With so many of the world’s top festivals calling off their 2020 iterations due to the ongoing COVID-19 pandemic, one of the motherloads is facing an untimely crisis as well. The Global Eclipse Gathering in Patagonia, which is currently set to kick off December 14, 2020 in Argentina, is currently facing uncertain times. Festival organizers recently released a statement telling attendees who previously bought tickets that their “future remains unsettled.”
“The last few months have been unlike any time in recent memory filled with uncertainty, confusion, and social unrest. It was our hope to be able to provide some definitive answers in this update however at this juncture, our future remains unsettled,” says organizers in a post that raises more questions than answers.”
Immediately, attendees were up in arms over the announcement, voicing concerns that ranged from the need to cancel due to public safety, to outrage over possible non-refunds,, to sympathy for the independent organizers who may go bankrupt for things outside of their control. While organizers still have no definitive answers, they did state that they are taking things day-by-day with local officials in Argentina.
“We continue to engage with officials at the local, provincial, and national levels to see how best to proceed with Patagonia Gathering and press for guidelines that will help create a safe environment to witness the solar eclipse of December 2020,” they continued.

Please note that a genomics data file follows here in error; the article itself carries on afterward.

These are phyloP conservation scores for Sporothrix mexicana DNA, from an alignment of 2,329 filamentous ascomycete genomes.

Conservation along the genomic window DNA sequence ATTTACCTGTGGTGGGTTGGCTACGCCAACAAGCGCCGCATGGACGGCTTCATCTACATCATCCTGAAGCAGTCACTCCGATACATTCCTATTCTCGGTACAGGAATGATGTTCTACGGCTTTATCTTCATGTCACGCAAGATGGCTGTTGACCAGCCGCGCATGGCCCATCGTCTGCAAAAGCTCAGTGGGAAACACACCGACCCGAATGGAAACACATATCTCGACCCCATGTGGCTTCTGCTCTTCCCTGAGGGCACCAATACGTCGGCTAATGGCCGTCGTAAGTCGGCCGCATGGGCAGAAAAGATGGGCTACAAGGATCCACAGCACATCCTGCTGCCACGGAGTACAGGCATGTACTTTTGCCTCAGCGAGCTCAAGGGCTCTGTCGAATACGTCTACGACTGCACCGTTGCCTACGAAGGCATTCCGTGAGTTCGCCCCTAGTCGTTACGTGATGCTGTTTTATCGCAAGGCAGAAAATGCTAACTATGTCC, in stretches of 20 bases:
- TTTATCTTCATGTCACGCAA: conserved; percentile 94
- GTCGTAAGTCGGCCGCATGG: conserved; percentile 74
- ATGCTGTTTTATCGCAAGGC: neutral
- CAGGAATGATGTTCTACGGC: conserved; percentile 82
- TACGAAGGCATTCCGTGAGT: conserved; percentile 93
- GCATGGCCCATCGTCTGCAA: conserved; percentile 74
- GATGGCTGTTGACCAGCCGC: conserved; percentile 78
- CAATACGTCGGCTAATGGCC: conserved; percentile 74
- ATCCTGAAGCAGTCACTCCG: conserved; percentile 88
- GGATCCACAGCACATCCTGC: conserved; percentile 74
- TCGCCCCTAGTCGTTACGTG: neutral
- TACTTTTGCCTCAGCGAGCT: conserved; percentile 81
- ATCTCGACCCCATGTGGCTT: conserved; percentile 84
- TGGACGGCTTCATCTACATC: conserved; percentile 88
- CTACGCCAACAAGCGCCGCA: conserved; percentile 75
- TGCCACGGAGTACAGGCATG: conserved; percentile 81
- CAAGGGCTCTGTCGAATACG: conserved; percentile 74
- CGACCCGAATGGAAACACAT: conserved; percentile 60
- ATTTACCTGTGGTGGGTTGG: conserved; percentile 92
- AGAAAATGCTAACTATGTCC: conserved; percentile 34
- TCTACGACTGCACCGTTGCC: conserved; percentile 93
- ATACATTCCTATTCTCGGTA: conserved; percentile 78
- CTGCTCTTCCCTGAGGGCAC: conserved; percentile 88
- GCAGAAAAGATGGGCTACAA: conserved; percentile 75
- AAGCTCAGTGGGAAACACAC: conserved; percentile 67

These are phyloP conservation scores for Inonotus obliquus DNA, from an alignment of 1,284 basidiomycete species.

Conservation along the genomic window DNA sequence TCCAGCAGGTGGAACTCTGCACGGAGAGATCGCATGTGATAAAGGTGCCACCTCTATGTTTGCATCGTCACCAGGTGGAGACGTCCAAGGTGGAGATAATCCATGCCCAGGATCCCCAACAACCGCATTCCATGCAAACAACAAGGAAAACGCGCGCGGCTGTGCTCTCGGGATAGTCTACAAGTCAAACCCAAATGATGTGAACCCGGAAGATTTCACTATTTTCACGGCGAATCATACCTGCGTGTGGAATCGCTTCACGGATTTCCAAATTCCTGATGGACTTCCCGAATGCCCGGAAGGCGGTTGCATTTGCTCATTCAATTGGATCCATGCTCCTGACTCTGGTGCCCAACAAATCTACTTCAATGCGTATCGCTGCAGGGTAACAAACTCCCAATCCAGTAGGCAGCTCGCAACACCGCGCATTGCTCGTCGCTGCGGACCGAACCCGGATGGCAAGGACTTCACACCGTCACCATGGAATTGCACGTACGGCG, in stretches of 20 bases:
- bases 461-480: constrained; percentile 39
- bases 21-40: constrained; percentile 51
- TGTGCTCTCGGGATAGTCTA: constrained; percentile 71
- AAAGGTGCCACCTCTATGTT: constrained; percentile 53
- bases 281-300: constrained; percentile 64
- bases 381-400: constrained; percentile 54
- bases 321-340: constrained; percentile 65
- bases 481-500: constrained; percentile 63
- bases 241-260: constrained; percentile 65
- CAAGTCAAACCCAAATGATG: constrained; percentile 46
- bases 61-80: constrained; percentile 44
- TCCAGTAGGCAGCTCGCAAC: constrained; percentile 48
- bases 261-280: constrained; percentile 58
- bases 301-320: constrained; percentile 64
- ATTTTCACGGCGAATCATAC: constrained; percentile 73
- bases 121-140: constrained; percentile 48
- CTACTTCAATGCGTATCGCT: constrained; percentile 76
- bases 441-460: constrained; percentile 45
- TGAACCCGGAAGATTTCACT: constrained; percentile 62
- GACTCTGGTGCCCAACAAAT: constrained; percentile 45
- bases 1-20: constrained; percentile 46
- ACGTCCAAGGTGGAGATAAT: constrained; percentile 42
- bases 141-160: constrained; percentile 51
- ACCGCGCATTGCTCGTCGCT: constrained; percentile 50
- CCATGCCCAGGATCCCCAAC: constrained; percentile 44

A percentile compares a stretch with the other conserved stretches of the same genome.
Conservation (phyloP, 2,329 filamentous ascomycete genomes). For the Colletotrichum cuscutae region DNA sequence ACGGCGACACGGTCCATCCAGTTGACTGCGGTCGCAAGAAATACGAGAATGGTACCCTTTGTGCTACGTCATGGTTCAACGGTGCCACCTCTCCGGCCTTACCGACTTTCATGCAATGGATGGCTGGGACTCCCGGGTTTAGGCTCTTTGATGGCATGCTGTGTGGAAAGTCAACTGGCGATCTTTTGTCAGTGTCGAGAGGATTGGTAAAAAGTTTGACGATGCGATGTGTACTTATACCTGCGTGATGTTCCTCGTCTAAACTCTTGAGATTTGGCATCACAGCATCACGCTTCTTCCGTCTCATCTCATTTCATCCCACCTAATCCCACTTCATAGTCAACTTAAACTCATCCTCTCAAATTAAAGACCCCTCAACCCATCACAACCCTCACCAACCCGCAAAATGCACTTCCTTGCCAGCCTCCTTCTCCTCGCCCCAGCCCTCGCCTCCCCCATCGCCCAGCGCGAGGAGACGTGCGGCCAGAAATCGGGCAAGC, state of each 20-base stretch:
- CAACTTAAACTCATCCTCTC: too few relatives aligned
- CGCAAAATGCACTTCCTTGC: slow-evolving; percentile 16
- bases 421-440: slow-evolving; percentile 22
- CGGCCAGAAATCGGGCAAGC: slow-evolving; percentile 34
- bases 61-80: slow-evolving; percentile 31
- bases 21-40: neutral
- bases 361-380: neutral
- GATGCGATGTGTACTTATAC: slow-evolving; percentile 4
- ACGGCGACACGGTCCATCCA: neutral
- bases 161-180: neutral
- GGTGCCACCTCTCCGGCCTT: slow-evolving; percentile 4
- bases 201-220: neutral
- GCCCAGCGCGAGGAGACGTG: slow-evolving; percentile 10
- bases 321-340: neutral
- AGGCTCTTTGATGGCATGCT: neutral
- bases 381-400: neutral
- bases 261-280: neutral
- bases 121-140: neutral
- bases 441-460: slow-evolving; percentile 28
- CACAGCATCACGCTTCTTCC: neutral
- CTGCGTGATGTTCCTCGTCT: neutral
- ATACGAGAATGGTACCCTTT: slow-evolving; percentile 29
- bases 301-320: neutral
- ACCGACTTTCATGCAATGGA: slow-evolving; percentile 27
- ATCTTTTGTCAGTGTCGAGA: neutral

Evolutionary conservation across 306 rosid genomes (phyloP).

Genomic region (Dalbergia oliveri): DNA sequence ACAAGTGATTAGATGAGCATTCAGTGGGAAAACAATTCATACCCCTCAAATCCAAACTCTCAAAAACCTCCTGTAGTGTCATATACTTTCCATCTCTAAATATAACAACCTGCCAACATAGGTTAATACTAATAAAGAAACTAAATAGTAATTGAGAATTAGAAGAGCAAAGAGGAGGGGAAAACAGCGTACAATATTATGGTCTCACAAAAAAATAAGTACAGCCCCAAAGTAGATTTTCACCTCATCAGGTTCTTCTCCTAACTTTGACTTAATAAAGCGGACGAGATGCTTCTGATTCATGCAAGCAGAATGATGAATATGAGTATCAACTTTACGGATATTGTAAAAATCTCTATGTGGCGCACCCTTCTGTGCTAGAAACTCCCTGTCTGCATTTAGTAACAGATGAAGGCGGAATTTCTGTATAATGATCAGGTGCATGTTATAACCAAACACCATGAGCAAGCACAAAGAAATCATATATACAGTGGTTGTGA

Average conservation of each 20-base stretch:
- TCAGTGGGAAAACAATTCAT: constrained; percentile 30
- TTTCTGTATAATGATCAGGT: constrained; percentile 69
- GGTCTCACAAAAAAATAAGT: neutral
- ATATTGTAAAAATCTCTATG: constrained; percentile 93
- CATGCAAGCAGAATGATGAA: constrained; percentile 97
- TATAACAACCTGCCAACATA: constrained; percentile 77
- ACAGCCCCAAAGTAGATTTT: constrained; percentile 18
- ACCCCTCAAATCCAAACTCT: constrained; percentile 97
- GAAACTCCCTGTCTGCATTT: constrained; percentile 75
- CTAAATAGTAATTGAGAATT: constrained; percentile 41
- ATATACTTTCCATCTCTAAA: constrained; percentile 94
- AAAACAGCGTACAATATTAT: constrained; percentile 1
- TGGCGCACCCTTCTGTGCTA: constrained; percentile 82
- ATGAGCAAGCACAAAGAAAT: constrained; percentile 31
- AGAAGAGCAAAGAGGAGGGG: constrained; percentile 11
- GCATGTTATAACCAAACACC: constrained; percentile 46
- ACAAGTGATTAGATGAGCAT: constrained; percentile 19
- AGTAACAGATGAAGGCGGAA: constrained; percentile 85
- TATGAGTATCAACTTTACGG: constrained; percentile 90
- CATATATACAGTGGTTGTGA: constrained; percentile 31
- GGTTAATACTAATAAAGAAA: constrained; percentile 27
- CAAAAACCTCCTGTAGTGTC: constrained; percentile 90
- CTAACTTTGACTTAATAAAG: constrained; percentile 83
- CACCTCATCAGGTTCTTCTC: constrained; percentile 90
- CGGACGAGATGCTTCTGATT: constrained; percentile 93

Organizers are exploring the creation of a Coronavirus Relief Fund to allow people a chance to withdraw from their participation in Patagonia. In addition, organizers have also put out a survey to Spectacle Pass holders in order to see how many have an interest in disengaging from the event. “While this may be a scary step,” they say, “we believe it is appropriate during these unprecedented times to at least explore these options.”
For those who attended the life-changing Oregon Eclipse Gathering back in 2017, the news comes with as much anxiety as uncertainty over a global phenomenon that only comes around once every four years. It’s not as if an event of this scale and magnitude can simply reschedule for the following year, like Lightning in a Bottle or Coachella, especially given how the next total solar eclipse will take place in a completely different hemisphere of the world.
In 2024, the line of totality is plotted to go through central Mexico, all major cities in Texas, Arkansas, northern Ohio, upstate New York, and parts of Maine and Montreal, Canada.